6. A Big Deal Falls Through

Most of us have spent months working on a killer deal, putting most or all of our eggs in the basket, only to have it go south at the worst possible time. Life happens. Many businesses can’t hold on after their hopes are dashed, and the sales pipeline has emptied out while everyone concentrated on the big “done deal.”

7. A Big Deal Comes Together

Let’s say you do get that huge deal. But sometimes a huge deal between a small company and a monster company wind up being next to impossible for the little company to successfully implement.  Customer service, compatibility, shipping deadlines, returns – you can wind up making some money on the deal, but spending all your time so that you can’t make money anywhere else.

8. Profitable, but not Profitable Enough

You’re in the black, not perhaps you can’t “scale” up enough to really make the business worthwhile. Profitability, as many have seen, can be a low benchmark. You’re not in business for yourself to eke by, after all. Hey, you can always make more money with someone else dealing with most of the stress. It’s what they call a “job.”

9. Obsoleted

Sure, you probably could have made money selling buggies and carriages in 1907, but for how long? The world is moving faster and faster, and so are customers’ tastes. If you’re an under-funded tech company in 2010, you have to be fast.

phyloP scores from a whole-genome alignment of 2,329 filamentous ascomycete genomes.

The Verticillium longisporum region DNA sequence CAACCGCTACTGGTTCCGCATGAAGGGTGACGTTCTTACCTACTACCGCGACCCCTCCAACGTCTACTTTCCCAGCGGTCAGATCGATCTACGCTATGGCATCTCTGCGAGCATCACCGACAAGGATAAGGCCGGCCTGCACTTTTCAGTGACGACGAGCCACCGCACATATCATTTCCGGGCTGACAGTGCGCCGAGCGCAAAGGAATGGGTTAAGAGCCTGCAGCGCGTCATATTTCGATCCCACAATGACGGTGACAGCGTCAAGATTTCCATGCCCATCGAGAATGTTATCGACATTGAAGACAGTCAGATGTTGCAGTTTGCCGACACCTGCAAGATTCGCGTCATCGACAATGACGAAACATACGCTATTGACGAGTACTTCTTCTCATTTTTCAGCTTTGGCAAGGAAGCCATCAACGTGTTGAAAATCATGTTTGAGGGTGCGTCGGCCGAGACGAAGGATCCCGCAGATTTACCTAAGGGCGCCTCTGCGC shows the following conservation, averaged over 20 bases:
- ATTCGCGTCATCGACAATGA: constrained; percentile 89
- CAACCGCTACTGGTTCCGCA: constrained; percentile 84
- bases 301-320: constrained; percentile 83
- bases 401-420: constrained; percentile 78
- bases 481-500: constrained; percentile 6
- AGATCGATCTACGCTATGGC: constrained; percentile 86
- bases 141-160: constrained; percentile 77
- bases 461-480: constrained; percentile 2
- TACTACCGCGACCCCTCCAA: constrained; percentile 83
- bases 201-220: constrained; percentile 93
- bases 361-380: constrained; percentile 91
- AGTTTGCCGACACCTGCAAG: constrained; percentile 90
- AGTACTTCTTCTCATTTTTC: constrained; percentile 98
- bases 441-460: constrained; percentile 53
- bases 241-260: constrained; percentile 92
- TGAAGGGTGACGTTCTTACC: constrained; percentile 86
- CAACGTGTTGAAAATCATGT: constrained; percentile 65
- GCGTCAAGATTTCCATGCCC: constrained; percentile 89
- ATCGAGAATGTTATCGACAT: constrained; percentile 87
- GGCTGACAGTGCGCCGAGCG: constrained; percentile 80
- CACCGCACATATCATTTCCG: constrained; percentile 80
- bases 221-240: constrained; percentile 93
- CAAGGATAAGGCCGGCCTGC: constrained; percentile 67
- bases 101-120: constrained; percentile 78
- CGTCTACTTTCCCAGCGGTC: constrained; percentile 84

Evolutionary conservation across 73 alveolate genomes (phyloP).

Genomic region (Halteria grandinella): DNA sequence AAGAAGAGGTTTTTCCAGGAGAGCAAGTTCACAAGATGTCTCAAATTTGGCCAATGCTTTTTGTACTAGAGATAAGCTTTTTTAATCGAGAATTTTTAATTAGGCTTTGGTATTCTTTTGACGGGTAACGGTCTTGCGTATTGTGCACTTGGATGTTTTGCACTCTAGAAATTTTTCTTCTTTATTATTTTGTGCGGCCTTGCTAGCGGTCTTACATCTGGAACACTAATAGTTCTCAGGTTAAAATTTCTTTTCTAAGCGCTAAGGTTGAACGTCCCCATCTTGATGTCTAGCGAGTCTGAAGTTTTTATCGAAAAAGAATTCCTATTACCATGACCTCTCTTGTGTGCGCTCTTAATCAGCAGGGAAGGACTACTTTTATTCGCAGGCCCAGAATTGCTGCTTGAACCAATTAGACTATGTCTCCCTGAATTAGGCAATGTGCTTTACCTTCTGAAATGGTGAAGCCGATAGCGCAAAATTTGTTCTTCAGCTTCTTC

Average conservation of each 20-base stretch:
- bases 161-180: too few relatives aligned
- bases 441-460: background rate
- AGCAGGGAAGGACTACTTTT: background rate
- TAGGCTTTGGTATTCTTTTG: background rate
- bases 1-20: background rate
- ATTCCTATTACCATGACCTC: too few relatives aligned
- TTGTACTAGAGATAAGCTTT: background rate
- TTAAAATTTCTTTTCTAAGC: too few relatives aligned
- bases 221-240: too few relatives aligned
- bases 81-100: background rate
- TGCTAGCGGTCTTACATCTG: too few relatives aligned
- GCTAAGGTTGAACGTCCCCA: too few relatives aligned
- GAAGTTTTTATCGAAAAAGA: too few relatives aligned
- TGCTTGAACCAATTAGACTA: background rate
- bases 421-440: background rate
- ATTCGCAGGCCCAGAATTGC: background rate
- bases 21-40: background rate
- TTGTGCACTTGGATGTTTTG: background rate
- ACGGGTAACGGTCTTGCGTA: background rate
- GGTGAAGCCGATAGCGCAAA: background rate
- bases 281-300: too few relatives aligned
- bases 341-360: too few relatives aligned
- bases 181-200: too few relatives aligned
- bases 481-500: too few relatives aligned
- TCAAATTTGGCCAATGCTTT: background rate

10. General Cash Flow

Although many start-ups go under because of some dramatic overnight event, more often, it’s a mundane combination of some of the above factors. It doesn’t take much to strap a small business’ resources, and if you combine debt payments with uncollectable receivables and a deal that falls apart, it could be curtains for you, with them all happening at the same time.

So while being profitable definitely beats the alternative, think more about cash flow.  Do cash flow forecasts all the time. Get on a first name basis with your cash flow if you can.

Good luck out there.

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How to Get Contracts Agreed to Faster

There are few things worse in business than waiting, waiting, waiting on a contract that should be a formality, but that drags on for weeks, and sometimes months or even years. Good relationships can sour, conditions can change, your key contact can leave the other company, or momentum can simply be lost. For want of a signature on a dadburn contract, businesses have gone under.

I’ve had more situations than I care to remember where a potential partner told me on the phone “I’ll send you a contract, it’s all just standard stuff” and then realize with chagrin that there were important terms in the contract that we had never discussed. Nothing like feeling a bit of bait and switch, and staring at it in full-blown legalese. Best way I know to tank a deal. Sometimes people feel awkward bringing up the terms before sending out a contract, sometimes they may actually think they can sneak them through.